Open Source Church by Landon Whitsitt.

All I’ve read of Whitsitt’s book is the back cover and the introduction.  I purchased it, intrigued about the opportunity to utilize his personal experience as a pastor where he gleaned the thoughts, ideas and opinions from his congregation as he sought to create a more open sourced church.   Additionally, I wasn’t sure what the phrase “open source church” meant and reading the book seemed to be a great way to learn.  I heard Whitsitt speak at a Montreat event so I was confident of his ability to share useful information (I’m also more likely to read a book by someone I’ve met or heard instead of a random author).  Plus he continues to be actively involved in the life of the local church (he now works for a mid-council body; for non-churchy types—that means he works for an entity that helps local churches) so I’m assuming (I know what that means!) that he continues to utilize the tenets of his book—if he doesn’t I’ll have another blog post in the future!

Collected Stories by Flannery O’Connor.

I live in the south and who better to help me understand life in the south than one of the greatest southern writers.  This summer I’m rereading many of her short stories, particularly “A Good Man is Hard to Find,” “Parker’s Back,” “The Displaced Person,” “A Temple of the Holy Ghost,” “The River,” and “Good Country People.”  There are plenty more to read and worth your time, but those are my favorites.  I took a class in Divinity School—twice, in fact, because it was so well taught—about her work and I love how she reveals the incarnation in grotesque and often unchristian experiences and people.  For those who believe God exists outside of the usual, sacred spaces – her stories provide avenues to glimpse the Triune God.  For preachers, her stories jar our thinking about how God works in the world—something I believe all our congregations need to hear.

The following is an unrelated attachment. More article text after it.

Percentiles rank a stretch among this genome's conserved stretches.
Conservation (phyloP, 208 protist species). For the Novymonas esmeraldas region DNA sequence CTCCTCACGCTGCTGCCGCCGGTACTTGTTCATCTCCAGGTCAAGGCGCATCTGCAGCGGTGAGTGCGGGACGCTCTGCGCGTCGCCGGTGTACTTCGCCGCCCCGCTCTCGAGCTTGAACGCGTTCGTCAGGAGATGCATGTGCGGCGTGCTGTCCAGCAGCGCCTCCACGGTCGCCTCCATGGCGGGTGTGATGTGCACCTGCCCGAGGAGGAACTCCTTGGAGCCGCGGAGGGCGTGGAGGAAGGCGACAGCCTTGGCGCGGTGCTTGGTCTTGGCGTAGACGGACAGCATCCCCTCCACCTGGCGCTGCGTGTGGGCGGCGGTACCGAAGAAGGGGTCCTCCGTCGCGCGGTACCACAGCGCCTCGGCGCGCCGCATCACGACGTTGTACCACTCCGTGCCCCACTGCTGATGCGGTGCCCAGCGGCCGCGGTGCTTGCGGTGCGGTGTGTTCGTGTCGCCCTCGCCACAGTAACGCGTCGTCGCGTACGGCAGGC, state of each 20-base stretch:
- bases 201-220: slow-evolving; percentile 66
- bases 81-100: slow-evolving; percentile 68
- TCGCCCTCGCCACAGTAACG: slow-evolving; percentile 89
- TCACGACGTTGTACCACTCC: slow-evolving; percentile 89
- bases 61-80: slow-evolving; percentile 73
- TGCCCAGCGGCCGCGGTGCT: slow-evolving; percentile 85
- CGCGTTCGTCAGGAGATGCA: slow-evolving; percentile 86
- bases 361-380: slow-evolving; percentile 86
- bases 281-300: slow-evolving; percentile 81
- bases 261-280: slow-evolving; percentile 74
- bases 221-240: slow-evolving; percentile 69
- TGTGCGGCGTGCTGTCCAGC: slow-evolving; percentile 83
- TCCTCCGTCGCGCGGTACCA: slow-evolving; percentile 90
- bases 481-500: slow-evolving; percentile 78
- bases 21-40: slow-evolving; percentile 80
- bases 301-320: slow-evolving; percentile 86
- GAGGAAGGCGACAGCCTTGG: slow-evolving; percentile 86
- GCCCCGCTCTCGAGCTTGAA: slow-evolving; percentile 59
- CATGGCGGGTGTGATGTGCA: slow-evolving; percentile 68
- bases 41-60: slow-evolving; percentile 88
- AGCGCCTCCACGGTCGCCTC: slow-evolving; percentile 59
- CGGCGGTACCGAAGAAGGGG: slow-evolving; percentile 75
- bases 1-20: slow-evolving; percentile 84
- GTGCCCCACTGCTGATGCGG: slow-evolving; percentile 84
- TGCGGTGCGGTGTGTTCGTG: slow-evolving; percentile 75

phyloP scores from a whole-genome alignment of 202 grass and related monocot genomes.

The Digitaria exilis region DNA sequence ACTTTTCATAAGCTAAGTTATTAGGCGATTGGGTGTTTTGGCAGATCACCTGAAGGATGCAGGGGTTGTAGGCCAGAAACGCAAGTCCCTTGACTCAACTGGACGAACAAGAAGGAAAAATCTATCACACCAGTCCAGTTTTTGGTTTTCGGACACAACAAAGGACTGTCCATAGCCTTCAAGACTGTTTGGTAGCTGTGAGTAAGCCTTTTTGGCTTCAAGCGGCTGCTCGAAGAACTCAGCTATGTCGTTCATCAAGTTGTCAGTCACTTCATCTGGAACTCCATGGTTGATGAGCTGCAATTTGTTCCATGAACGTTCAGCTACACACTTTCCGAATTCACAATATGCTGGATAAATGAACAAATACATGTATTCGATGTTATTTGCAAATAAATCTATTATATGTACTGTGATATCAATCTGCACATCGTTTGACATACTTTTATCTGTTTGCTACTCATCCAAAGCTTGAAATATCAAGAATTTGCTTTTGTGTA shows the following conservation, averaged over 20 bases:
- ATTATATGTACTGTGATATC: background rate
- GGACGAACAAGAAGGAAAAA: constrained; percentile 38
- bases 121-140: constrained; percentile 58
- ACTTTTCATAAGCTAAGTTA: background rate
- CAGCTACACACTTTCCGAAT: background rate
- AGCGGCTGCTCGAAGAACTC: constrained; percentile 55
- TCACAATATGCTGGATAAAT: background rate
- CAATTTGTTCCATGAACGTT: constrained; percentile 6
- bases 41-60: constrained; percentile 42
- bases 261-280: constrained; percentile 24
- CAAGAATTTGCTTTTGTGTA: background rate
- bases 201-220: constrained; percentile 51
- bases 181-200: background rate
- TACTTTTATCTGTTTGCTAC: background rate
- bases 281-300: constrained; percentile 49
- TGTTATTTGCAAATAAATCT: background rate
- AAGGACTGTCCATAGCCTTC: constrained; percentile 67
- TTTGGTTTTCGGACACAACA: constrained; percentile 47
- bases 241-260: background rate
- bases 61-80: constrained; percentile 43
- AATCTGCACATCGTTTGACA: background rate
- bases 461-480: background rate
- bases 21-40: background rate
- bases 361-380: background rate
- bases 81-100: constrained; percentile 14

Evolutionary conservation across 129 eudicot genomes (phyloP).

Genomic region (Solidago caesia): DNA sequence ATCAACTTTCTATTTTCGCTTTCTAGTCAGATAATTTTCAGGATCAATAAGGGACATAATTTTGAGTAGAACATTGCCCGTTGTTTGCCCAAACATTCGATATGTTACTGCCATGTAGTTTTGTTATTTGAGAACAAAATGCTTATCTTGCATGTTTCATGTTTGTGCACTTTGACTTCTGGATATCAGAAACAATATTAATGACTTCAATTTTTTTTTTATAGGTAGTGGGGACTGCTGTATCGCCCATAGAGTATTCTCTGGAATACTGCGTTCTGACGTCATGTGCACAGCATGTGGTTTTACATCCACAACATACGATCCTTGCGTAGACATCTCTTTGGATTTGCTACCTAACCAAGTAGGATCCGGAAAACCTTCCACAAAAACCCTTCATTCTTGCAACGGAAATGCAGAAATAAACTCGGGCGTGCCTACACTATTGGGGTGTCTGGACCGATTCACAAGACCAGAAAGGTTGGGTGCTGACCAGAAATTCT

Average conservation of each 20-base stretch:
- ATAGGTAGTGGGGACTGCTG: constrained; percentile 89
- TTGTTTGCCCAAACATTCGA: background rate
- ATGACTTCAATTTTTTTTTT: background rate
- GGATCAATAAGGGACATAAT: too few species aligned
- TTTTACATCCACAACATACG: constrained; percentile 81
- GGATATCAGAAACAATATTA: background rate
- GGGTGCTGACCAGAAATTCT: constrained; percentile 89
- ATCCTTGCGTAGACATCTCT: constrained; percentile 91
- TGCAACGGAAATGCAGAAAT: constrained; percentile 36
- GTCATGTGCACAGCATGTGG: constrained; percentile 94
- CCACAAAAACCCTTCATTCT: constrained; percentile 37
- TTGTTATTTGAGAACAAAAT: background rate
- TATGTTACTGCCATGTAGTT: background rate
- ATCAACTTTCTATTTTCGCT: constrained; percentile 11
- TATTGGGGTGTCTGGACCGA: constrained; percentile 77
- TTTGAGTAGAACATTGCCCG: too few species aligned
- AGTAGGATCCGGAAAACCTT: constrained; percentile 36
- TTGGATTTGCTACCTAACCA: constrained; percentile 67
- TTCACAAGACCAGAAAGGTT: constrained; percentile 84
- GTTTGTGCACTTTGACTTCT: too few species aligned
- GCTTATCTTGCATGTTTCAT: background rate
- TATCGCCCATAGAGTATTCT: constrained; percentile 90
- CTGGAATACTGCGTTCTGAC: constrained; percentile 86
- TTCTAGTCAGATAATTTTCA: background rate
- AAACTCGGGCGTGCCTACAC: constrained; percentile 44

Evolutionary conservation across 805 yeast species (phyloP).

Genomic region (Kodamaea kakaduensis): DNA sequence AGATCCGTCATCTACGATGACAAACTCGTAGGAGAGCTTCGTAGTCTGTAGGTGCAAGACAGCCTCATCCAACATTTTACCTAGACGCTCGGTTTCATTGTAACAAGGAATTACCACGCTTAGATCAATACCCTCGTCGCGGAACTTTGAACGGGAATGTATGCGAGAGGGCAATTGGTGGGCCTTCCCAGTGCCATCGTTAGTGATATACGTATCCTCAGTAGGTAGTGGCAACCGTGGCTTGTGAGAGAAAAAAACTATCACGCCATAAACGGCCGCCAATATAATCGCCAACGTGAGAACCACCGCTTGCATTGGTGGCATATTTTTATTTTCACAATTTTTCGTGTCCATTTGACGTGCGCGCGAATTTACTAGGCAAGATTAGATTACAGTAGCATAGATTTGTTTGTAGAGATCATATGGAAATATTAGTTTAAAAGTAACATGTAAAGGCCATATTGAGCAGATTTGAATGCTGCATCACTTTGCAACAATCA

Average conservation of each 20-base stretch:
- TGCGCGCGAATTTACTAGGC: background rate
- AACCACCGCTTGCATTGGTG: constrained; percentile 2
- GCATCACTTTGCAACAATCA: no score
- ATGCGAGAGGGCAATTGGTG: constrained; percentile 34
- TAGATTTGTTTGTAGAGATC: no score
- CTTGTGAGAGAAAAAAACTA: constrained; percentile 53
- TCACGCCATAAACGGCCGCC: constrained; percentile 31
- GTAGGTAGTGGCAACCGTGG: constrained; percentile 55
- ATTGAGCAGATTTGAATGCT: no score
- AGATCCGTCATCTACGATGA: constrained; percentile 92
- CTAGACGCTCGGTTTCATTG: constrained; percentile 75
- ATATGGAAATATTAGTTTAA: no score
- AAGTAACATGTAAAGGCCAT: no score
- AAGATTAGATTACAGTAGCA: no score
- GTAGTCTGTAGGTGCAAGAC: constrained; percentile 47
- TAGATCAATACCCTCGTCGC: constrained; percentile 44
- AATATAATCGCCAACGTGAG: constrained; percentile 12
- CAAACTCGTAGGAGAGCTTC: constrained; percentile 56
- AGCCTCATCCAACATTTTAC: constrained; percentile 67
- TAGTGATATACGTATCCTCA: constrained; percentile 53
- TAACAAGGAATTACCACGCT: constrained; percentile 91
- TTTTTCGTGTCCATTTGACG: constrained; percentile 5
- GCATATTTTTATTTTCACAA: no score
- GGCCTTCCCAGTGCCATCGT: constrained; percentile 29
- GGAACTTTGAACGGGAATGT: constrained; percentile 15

I’m fairly certain I’ll purchase The Fault in Our Stars because I’m a hopeless romantic and love coming-of-age books and films.  Additionally, I’ve heard The Vacationers is a must-read and, confessionally, I’d love to finally sit down and finish I and Thou by Martin Buber, but he is dense and summer isn’t always the best time to be dense.  What are you reading and why?  Given my suggestions above, what would you suggest I check out?

Benjamin Kane

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Ben is a husband, father, son, brother, and a PC(USA) minister. These identities provide him myriad glimpses of God's unconditional love and grace. He is a Duke basketball fan, NPR listener, reader of almost anything, occasional writer & runner, hopeful New Yorker cartoon creator, and discerner as to who God is. He is the Pastor at Howard Memorial Presbyterian Church in Tarboro, NC--"the crossroads of western civilization."